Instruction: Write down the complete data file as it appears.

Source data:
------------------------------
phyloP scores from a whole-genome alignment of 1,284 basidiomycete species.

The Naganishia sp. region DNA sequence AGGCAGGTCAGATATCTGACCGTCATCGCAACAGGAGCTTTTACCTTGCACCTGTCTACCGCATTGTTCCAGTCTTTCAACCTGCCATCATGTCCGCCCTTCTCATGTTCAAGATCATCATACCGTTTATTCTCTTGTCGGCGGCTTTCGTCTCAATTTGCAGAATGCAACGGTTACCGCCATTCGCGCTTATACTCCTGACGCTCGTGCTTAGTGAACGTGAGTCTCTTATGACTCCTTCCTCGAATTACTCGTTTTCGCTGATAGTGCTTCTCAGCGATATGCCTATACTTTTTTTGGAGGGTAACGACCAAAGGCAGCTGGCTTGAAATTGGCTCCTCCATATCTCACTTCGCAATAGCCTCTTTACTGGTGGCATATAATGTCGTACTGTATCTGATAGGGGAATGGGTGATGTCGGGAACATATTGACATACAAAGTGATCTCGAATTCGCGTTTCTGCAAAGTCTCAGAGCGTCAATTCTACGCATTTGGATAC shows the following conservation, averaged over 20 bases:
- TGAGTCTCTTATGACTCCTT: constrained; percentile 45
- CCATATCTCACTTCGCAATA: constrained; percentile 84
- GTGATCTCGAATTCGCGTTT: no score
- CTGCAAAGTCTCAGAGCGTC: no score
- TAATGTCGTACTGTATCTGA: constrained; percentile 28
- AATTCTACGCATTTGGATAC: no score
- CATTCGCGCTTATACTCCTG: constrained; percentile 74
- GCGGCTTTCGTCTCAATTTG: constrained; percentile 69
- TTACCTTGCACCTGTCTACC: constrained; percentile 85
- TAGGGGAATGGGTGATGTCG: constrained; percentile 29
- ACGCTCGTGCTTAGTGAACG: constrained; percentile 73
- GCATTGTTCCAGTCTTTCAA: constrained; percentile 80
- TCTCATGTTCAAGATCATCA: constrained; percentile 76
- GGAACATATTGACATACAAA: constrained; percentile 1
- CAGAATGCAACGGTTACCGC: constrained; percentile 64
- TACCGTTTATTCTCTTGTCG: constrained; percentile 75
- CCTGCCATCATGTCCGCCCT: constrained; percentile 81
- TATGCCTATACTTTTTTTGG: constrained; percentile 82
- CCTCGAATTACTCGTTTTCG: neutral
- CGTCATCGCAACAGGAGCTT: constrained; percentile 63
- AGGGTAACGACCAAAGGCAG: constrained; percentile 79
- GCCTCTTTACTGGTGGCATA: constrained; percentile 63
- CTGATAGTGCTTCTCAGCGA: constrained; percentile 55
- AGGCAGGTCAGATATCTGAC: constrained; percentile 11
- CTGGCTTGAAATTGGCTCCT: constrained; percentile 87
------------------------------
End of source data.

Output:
phyloP scores from a whole-genome alignment of 1,284 basidiomycete species.

The Naganishia sp. region DNA sequence AGGCAGGTCAGATATCTGACCGTCATCGCAACAGGAGCTTTTACCTTGCACCTGTCTACCGCATTGTTCCAGTCTTTCAACCTGCCATCATGTCCGCCCTTCTCATGTTCAAGATCATCATACCGTTTATTCTCTTGTCGGCGGCTTTCGTCTCAATTTGCAGAATGCAACGGTTACCGCCATTCGCGCTTATACTCCTGACGCTCGTGCTTAGTGAACGTGAGTCTCTTATGACTCCTTCCTCGAATTACTCGTTTTCGCTGATAGTGCTTCTCAGCGATATGCCTATACTTTTTTTGGAGGGTAACGACCAAAGGCAGCTGGCTTGAAATTGGCTCCTCCATATCTCACTTCGCAATAGCCTCTTTACTGGTGGCATATAATGTCGTACTGTATCTGATAGGGGAATGGGTGATGTCGGGAACATATTGACATACAAAGTGATCTCGAATTCGCGTTTCTGCAAAGTCTCAGAGCGTCAATTCTACGCATTTGGATAC shows the following conservation, averaged over 20 bases:
- TGAGTCTCTTATGACTCCTT: constrained; percentile 45
- CCATATCTCACTTCGCAATA: constrained; percentile 84
- GTGATCTCGAATTCGCGTTT: no score
- CTGCAAAGTCTCAGAGCGTC: no score
- TAATGTCGTACTGTATCTGA: constrained; percentile 28
- AATTCTACGCATTTGGATAC: no score
- CATTCGCGCTTATACTCCTG: constrained; percentile 74
- GCGGCTTTCGTCTCAATTTG: constrained; percentile 69
- TTACCTTGCACCTGTCTACC: constrained; percentile 85
- TAGGGGAATGGGTGATGTCG: constrained; percentile 29
- ACGCTCGTGCTTAGTGAACG: constrained; percentile 73
- GCATTGTTCCAGTCTTTCAA: constrained; percentile 80
- TCTCATGTTCAAGATCATCA: constrained; percentile 76
- GGAACATATTGACATACAAA: constrained; percentile 1
- CAGAATGCAACGGTTACCGC: constrained; percentile 64
- TACCGTTTATTCTCTTGTCG: constrained; percentile 75
- CCTGCCATCATGTCCGCCCT: constrained; percentile 81
- TATGCCTATACTTTTTTTGG: constrained; percentile 82
- CCTCGAATTACTCGTTTTCG: neutral
- CGTCATCGCAACAGGAGCTT: constrained; percentile 63
- AGGGTAACGACCAAAGGCAG: constrained; percentile 79
- GCCTCTTTACTGGTGGCATA: constrained; percentile 63
- CTGATAGTGCTTCTCAGCGA: constrained; percentile 55
- AGGCAGGTCAGATATCTGAC: constrained; percentile 11
- CTGGCTTGAAATTGGCTCCT: constrained; percentile 87